Chaat Baat

When I was forwarded yet another link on Vik's Chaat House in Berkeley, I have to admit rolling my eyes. Over the years, I've read enough gushing pieces about the glorious aloo tiki, the wondrous pav bhaji, the pioneering nature of the place etc etc to feel I could crank out a copycat piece while whistling RD Burman classics, picking lint out of Virj's hair and dunking a Noni's biscotti in ginger tea, all at the same time. It would go something like this:

It is an early morning Sunday in Berkeley, California and Declan McManus is late. "Gotta get there soon," he mutters to himself while circling for parking in the warehouse area of this laid back college city. You would think he is trying to make a protest on time. Or perhaps attend a nondenominational service in the local Buddhist temple. In fact he is not doing either. By the time Declan arrives panting outside the doors of Trader Vik's, the line has spilled out into the parking lot.

Vik Patel first set out his stall outside the University of California college campus in 1985. He remembers the initial reaction as one of bemusement. "At first, the students would look at the stuff I'd piled up for them," he says. "They would ask, 'how am I supposed to eat this?' I told them it was an Indian delicacy. That they would offend Shiva if they didn't partake," he guffaws.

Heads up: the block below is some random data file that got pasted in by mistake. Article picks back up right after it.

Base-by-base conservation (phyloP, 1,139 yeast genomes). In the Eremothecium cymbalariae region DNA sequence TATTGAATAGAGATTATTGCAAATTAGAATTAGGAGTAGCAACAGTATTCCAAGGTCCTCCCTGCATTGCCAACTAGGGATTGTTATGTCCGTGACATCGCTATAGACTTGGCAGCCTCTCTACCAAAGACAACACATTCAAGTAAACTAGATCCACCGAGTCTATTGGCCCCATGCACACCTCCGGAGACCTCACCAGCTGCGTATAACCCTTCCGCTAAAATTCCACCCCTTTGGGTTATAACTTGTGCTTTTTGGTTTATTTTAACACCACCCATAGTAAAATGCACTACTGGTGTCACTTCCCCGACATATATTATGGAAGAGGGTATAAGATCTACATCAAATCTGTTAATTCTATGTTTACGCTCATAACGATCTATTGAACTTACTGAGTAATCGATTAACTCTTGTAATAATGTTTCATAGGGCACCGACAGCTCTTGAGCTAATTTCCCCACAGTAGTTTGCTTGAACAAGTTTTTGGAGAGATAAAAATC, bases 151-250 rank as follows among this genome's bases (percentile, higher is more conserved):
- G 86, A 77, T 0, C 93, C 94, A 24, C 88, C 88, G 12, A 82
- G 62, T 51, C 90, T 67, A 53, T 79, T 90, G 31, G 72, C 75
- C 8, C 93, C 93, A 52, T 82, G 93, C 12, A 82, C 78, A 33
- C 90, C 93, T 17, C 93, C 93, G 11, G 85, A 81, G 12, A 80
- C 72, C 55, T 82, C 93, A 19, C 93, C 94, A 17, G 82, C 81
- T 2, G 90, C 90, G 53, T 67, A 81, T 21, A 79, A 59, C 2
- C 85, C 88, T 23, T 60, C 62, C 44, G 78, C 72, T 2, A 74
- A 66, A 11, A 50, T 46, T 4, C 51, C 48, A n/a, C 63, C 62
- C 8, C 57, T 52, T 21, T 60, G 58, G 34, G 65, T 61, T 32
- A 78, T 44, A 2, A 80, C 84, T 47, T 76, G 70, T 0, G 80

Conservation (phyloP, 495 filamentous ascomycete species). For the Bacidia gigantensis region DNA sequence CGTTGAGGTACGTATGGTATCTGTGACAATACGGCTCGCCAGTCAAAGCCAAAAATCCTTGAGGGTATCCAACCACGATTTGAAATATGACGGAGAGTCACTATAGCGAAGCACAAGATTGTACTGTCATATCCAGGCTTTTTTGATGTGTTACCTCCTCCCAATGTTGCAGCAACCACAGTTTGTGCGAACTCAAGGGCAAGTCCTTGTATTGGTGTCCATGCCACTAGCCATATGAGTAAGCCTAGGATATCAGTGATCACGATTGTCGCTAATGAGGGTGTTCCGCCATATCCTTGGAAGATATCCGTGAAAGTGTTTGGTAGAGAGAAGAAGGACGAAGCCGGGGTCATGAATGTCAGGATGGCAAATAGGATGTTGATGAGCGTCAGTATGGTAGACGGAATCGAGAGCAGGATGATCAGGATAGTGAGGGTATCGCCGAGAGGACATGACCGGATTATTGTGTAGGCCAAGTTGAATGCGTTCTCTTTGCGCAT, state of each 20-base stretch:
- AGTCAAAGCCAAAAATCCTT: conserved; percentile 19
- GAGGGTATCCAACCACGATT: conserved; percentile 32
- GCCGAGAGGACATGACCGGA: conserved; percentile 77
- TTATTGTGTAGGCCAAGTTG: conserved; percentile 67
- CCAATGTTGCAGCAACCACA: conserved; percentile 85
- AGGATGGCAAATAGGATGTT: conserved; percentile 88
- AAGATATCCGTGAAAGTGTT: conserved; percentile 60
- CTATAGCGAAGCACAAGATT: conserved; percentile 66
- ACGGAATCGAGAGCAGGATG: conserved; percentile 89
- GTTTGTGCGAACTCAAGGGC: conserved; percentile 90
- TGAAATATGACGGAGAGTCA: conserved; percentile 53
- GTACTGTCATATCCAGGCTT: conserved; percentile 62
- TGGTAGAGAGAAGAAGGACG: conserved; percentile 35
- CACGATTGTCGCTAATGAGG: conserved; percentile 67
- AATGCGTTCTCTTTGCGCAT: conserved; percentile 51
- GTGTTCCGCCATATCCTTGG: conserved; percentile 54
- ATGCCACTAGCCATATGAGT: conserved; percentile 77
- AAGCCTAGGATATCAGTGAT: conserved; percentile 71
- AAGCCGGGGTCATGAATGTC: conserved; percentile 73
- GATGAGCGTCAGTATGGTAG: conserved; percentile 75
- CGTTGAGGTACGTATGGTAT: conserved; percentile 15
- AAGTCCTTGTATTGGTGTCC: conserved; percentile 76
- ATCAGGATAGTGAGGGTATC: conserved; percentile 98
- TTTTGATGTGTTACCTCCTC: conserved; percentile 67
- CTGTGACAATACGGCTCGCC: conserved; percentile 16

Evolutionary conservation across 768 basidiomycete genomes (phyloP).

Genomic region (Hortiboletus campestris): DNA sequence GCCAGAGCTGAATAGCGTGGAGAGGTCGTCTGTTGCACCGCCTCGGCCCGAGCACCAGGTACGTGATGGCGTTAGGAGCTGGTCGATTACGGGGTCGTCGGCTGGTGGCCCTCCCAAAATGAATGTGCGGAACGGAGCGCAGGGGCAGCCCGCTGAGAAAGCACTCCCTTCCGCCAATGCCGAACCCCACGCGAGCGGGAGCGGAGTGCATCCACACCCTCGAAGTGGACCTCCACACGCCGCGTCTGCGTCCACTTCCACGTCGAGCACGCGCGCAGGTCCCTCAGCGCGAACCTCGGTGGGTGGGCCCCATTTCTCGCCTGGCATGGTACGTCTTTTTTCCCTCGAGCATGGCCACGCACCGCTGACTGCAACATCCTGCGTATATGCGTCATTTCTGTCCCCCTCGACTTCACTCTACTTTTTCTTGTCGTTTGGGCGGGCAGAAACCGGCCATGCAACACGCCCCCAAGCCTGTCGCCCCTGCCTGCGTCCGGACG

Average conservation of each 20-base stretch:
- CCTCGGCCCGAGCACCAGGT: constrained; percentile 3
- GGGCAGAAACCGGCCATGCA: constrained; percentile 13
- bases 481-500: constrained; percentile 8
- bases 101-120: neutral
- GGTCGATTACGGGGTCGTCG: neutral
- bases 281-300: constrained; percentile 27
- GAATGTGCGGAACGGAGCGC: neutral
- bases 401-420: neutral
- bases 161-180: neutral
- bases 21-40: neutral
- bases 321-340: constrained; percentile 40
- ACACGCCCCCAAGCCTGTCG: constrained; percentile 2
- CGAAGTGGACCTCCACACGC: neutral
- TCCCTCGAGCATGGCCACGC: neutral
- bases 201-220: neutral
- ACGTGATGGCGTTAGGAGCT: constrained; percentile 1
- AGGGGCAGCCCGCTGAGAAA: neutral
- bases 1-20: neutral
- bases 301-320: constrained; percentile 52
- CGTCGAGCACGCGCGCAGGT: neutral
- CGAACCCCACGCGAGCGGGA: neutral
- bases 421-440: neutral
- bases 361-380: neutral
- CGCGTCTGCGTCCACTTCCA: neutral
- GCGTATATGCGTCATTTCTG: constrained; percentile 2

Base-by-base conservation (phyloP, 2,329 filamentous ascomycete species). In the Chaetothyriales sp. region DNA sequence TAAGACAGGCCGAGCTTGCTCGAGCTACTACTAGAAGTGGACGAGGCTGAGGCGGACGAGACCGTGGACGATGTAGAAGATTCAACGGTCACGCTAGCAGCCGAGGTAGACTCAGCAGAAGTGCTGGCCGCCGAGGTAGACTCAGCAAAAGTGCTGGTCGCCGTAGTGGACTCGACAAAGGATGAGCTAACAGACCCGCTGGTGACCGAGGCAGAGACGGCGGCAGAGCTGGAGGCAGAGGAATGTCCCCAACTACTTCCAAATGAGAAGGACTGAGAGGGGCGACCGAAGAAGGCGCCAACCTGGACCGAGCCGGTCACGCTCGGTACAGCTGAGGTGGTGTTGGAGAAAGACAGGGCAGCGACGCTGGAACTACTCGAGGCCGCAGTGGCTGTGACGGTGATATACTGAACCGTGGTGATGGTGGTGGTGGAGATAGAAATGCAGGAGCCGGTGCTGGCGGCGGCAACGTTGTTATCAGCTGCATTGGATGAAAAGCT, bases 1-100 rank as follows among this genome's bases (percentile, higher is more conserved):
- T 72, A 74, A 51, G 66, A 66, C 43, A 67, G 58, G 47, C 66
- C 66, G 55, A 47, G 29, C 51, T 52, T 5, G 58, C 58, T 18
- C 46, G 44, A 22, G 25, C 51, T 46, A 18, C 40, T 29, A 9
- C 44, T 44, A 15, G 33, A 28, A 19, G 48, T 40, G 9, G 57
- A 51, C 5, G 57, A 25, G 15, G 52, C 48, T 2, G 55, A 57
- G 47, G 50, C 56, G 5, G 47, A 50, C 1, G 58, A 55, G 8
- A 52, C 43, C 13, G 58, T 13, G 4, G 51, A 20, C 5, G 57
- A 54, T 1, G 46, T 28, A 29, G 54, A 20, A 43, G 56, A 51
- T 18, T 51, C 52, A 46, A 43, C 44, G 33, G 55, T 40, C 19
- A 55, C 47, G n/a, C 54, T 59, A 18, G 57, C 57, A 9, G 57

Now, there is no such problem. Chaat, the Indian version of small plates, has swept the Bay Area. In upscale places like Haldi, you can find small shrimp, fried in butter and turmeric, nestling on a bed of coconut flakes and sev, made of grated, fried potatoes.

Then I actually read the piece and it was nothing I had envisioned. Encomiums to chaat aside, two lines really rang loud and true:

When Vinod Chopra moved to California in the early ’80s, chaat was virtually unheard of in America. There was what Americans call Indian food and Indians call Punjabi food — gooey sauces and garlic naan.

Thank you.

An argument can be made that what passes for Indian culture in the rest of the world is derived in great part from Punjabi culture but that's a post for another day. For now, here's some chaat porn. Yum!




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- April 26, 2010 10:56 PM // Bay Area , Food